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Hey guys,

The issue of violence has been bothering not only me but communities worldwide for quite sometime. Especially in my own home community of Manitoba, Canada where each day I’m constantly greeted with posts about missing persons, news reports announcing more and more violent events. I feel like violence is more prominent here in Canada that it has been ever before and it feels like it won’t ever stop. I can’t help to think of those effected by violence such as the families and communities with the growing cases of over 1181 missing and murdered indigenous women in Canada alone. The fact that verbal, sexual, physical and emotional abuse is still effecting families all over the world. The fact that a girl as young as 6 was found in critical condition after being sexually assaulted and left outside in the snow. The fact that a 13 year old girl was sexually assaulted and later found bound in our local river; tragedies such as this with victims too young for such awful things to happen to them as well the fact that abductions, wars, and many more horrific tragedies continue to happen each day.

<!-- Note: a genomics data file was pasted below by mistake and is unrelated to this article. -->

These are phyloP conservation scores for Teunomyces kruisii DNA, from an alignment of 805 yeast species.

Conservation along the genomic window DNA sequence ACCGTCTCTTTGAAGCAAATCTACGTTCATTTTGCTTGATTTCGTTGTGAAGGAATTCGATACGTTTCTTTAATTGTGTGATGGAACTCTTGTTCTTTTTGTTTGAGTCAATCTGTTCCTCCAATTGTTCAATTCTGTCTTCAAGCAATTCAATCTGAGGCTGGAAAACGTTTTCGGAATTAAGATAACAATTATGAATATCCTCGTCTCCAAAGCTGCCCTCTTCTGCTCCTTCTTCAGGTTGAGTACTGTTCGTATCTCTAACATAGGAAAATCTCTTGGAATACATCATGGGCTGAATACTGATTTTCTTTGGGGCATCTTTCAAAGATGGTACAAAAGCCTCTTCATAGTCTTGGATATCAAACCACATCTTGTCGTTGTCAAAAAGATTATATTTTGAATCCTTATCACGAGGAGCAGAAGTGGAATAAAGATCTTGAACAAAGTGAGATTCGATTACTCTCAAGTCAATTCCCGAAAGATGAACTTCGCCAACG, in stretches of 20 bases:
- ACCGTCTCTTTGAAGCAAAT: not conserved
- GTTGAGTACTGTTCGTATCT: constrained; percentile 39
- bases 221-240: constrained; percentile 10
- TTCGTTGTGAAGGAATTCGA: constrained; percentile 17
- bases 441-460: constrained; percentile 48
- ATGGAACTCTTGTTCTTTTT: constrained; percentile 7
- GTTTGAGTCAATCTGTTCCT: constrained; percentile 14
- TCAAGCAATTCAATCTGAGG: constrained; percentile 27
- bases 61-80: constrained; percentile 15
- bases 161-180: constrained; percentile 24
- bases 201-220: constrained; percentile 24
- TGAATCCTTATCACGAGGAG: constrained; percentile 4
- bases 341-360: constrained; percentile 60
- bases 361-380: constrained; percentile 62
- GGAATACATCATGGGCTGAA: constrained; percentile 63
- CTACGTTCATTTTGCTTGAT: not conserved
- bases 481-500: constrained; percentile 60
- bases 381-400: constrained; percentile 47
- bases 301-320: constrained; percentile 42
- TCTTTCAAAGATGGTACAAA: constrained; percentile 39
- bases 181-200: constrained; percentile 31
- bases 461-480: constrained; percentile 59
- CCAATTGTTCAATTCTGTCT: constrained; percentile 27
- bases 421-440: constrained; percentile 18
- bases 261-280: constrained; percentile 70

One particular experience has stuck with me when I was at a performance for a group of elderly tourists from the U.S, one lady asked,

“The Native American people here in Canada are treated much better here though than in the U.S right?”

After that question, we all looked at each other and continued to say,

“We wouldn’t say that, our government system isn’t cooperating well with us and let alone the fact that there is over 1800 cases of missing and murdered indigenous women and girls that are often unsolved.”